Family & Cosmetic Care in a Comfortable, Relaxed Environment.

Serving Las Vegas and Henderson, Nevada since 1999.

Modern dentistry has evolved from the days of just a simple nightguard for grinders. A well trained dentist can treat a number of issues that were not even considered even 15 years ago. Bite appliances can be utilized in treatment of, the combination of clenching and bruxing, obstructive sleep apnea, TMJ pain, and sports mouthguards. These appliances allow patients to live more comfortable, healthier lives while enjoying the activites they love.

Teeth Clenching and Teeth Grinding (Bruxism)

These are fairly common issues for many Americans. Studies have been unable to pinpoint the exact number of people in the population that grind or clench but it is believed, that most people at some point in their life will experience this habit. This is sometimes considered to be a stress related habit. Most patients with these habits, do so while sleeping, so they are unaware of the forces exerted on their teeth while they sleep. Teeth clenching and grinding can cause a number of dental issues that include:

-Loose Teeth.

-Temperature Sensitivity.

-Tooth Chipping and Fracturing.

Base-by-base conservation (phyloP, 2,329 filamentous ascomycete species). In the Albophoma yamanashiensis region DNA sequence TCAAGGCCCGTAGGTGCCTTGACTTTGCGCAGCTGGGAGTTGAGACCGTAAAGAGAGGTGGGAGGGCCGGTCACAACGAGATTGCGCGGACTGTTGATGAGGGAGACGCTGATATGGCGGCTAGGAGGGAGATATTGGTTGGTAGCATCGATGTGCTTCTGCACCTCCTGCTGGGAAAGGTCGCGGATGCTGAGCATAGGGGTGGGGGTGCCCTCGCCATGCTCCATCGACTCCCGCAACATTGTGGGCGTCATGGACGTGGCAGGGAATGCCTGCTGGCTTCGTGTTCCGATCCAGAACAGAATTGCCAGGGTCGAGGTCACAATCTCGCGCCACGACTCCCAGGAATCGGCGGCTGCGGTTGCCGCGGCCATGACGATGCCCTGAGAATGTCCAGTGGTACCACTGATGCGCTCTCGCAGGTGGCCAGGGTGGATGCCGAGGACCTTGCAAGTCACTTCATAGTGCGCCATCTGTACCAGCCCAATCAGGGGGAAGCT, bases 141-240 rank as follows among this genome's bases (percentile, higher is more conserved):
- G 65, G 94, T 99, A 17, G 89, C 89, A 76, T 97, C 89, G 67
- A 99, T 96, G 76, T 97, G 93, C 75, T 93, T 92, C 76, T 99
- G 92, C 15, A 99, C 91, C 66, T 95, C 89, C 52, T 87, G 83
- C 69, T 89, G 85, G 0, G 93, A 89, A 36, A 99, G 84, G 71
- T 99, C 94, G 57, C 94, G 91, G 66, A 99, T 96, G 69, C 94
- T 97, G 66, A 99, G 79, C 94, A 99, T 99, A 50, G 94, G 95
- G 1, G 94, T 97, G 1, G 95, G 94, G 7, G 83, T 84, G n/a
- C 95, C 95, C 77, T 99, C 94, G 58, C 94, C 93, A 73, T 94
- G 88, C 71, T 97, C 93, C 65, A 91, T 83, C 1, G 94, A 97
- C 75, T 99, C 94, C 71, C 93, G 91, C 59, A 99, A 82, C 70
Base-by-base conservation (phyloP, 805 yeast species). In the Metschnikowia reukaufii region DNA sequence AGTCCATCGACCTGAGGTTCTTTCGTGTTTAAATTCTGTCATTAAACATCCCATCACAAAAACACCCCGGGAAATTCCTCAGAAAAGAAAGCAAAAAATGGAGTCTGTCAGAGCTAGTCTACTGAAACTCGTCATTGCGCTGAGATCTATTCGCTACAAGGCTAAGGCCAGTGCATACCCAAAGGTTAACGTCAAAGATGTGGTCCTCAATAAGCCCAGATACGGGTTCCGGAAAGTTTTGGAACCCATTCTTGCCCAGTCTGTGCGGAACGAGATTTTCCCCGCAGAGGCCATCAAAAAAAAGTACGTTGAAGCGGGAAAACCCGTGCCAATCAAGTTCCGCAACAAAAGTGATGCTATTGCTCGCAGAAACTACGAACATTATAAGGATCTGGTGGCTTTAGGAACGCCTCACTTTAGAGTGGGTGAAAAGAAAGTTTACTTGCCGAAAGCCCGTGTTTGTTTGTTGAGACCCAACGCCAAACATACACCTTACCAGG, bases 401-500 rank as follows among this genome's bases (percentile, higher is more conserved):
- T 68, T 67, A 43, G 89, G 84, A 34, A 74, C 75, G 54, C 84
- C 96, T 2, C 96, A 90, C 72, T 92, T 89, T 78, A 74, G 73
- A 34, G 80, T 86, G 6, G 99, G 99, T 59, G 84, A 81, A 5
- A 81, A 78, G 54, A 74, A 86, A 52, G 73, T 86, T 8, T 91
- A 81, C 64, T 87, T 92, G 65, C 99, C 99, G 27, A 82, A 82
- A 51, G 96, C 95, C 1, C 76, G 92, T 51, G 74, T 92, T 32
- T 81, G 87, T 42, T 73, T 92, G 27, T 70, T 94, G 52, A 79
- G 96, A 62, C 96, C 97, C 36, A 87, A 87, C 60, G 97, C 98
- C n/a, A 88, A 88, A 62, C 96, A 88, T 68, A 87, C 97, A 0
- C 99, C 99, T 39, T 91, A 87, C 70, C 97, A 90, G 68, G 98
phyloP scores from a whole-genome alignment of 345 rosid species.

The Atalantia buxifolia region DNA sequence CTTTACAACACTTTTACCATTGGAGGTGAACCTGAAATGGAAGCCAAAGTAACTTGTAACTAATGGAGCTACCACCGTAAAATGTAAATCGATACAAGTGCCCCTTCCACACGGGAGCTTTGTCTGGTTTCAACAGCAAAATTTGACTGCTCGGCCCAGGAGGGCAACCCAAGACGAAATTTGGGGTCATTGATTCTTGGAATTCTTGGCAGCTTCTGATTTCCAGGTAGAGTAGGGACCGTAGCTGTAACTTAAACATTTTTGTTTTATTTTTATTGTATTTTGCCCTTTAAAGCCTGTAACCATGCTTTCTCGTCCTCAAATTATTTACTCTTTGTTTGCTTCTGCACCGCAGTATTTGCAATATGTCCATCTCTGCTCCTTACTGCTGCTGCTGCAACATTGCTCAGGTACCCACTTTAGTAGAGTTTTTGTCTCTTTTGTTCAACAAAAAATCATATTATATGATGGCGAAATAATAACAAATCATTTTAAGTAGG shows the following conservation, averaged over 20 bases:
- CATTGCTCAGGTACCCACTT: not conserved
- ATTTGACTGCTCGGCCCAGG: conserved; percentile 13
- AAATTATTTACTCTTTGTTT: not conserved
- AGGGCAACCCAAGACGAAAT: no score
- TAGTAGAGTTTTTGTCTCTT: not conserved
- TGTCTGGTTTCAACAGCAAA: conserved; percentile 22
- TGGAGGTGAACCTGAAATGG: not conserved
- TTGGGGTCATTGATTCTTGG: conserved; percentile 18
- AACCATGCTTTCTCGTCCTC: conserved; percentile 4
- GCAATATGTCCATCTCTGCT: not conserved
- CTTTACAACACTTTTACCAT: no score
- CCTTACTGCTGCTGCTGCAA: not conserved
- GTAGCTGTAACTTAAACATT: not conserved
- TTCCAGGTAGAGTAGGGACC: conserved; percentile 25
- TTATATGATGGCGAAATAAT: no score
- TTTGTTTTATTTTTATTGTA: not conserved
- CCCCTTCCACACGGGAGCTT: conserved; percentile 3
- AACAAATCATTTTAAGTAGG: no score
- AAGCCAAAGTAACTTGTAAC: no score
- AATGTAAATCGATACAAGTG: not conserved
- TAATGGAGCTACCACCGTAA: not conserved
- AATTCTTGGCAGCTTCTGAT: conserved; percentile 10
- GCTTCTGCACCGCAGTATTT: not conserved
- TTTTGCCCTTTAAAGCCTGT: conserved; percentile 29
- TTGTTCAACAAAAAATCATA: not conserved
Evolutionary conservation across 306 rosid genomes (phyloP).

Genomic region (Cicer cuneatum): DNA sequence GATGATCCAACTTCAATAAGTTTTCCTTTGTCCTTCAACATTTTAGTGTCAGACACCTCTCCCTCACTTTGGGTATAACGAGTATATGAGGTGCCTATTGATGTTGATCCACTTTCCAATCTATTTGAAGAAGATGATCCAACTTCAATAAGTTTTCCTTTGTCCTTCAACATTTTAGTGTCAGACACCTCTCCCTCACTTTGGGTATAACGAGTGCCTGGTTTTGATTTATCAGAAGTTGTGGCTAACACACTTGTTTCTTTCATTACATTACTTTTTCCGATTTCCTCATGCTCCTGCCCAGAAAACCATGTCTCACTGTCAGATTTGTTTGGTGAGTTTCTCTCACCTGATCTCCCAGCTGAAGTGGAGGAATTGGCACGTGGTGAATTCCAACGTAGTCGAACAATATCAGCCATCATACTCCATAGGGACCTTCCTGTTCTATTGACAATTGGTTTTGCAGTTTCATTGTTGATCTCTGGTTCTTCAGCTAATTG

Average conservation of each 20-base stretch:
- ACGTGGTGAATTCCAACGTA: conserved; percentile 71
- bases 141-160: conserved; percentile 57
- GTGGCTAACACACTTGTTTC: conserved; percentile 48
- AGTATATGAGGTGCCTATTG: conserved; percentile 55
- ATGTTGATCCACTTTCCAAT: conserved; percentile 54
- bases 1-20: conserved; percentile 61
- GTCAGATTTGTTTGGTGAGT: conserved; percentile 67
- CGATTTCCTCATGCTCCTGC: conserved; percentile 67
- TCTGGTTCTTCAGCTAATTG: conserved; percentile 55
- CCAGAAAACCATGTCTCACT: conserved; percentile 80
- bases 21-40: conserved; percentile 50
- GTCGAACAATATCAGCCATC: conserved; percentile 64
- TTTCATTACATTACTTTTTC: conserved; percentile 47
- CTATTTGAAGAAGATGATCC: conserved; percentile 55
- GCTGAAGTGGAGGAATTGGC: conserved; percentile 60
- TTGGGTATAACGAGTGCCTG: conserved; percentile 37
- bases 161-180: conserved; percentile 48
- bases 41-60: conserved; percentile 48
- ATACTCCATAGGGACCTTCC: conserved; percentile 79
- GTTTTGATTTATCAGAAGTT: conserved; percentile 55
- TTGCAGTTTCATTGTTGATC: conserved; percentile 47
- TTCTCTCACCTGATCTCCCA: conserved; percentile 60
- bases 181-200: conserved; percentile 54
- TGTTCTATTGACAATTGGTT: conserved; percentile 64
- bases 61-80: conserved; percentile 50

-Flattened teeth.

Bite Appliances are used to protect the teeth and also to re-train us to prevent continued grinding and clenching. These bite appliances are made from polymers and acrylics. They are generally custom made for each patient for added comfort and protection. These bite appliances work by not allowing the teeth to touch, making it restrictive to clench or grind. For those with an extreme form of these habits, it is not unusual to grind through the appliance over time necessitating a new appliance to be made.

Obstructive Sleep Apnea (OSA)

This is sometimes known as the “silent killer”. Obstructive sleep apnea can be potentially a very serious sleep disorder in which breathing repeatedly stops and starts during sleep time. Obstructive sleep apnea is believed to affect about 25% of the population. Obstructive sleep apnea is characterized by:

-Excessive daytime sleepiness.

-Both habits of clenching and grinding at night.

-Episodes of breathing cessation during sleep.